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‘Piano Man’ at V Theater really needs a real piano

Here’s a funny little quirk of Las Vegas ticketing. The real Elton John is in town this weekend and you can get into the upper balcony for $55, while a loungey little tribute to him (and Billy Joel) called “Piano Man” costs $65.

Few pay that second price, of course. Don’t expect to score a half-price seat for John at Caesars Palace. But for “Piano Man,” which moved into the V Theater’s “Zombie Burlesque” cabaret at 5:30 p.m., more tickets will come from discount outlets or time-share pitches.

Having the real Elton in town won’t help this well-crafted but weightless revue of hits by John and Joel, plus a couple by Barry Manilow. It plays more like it’s designed for captive audiences — cruise ships, theme parks, the Las Vegas lounges of yore — than a competitive ticket on today’s Strip. And that’s just one reason why it seems like “Piano Man” is from an earlier era of Las Vegas, not the creation of a 27-year-old producer.

Ethan Walker is a former dancer who was all set to be company road manager for last summer’s arena tour of “Jesus Christ Superstar” when it was abruptly scrapped due to low ticket sales. He decided it was time to pursue his goal of producing a Las Vegas show. He sold V Theater operator David Saxe on “Piano Man” and created the show in six weeks.

The producer is quick to admit it’s still a work in progress. But he gives us a couple of reasons to root for it, not the least of which is a seven-piece band. The “Zombie” band and singer Sophia Monica get to “daylight,” along with Russel Francis and Savanna Smith of “Vegas the Show.”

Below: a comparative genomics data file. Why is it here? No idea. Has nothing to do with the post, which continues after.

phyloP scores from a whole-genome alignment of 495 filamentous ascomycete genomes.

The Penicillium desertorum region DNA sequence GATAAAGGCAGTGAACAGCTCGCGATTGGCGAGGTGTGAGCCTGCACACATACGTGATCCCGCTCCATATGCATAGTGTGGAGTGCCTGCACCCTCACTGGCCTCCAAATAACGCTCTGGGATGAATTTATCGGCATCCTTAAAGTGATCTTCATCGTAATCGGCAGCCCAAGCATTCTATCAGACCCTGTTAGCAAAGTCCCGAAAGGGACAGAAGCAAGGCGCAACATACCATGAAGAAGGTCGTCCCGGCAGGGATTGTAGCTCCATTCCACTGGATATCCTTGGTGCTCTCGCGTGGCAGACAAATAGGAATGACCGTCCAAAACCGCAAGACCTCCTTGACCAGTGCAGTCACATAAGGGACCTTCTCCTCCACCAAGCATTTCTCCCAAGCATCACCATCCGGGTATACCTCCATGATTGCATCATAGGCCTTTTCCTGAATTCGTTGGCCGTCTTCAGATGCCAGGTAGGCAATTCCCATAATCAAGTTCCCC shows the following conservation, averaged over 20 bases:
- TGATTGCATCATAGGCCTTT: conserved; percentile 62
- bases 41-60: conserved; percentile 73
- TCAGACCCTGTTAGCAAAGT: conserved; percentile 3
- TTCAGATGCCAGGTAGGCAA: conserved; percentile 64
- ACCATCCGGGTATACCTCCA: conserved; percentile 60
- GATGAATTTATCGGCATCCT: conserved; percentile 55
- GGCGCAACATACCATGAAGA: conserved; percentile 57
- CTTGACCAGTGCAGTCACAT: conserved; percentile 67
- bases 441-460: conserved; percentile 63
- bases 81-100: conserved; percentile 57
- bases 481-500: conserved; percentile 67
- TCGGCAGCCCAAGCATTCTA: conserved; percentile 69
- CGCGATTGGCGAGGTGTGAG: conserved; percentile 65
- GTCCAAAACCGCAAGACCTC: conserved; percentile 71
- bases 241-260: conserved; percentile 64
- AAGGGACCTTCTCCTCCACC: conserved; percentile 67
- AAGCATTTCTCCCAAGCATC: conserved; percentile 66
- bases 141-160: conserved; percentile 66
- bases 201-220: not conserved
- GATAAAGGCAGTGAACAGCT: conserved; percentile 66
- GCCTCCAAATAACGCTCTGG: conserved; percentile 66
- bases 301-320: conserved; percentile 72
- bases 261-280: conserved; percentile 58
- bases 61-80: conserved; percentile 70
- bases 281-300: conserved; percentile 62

The show also has an easy flow with natural transitions, though Walker says the future of Manilow’s songs may be limited. Though we get to see Monica in showgirl attire for “Copacabana,” we all know John and Joel are more of a piece; they even toured together. But yes, these songs are modern standards and it’s pretty easy to flow from finger-snappers such as “The Longest Time” to ballads such as “Your Song.”

Still, a show called “Piano Man” needs a piano. Instead, keyboardist Eric Arellano was stuck in the shadows above the stage. Walker plans to move him down to the main stage level, but has to wait on a folding piano to be built because there’s no room to store a real one.

Welcome to the world of Las Vegas producers.

Then there are the costumes, which don’t match the music. It sounds kind of silly to say you’ve got to keep it real to sing the music of Elton John, a man who has performed in ostrich feathers. Still, that’s who he is and what he does.

Here, the spiffy red tux jackets and spangly purple cocktail dresses just seem generic and dated (There’s something going around this winter, judging by similar affliction at Wynn Las Vegas’ far more lavish “ShowStoppers.”) Sometimes a Billy Joel song just needs a T-shirt.

But the quartet of singers also fails to connect with the material on a more fundamental level, and that will be harder to fix.

Francis and Brett Pruneau almost sound like Joel at times, but you rarely feel like the singers have listened to the lyrics. It’s only when Smith sings the first verse of “Tiny Dancer” or “Someone Saved My Life Tonight” that you feel a brush of sandpaper.

“Piano Man” has great songs, good singers and a live band, so give it time to see if it can translate some of the slick posturing into a real feel for its material. Perhaps Walker’s next expense as producer should be five balcony seats for he and his singers to see the real Elton this weekend.

Contact reporter Mike Weatherford at mweatherford@reviewjournal.com or 702-383-0288.

 

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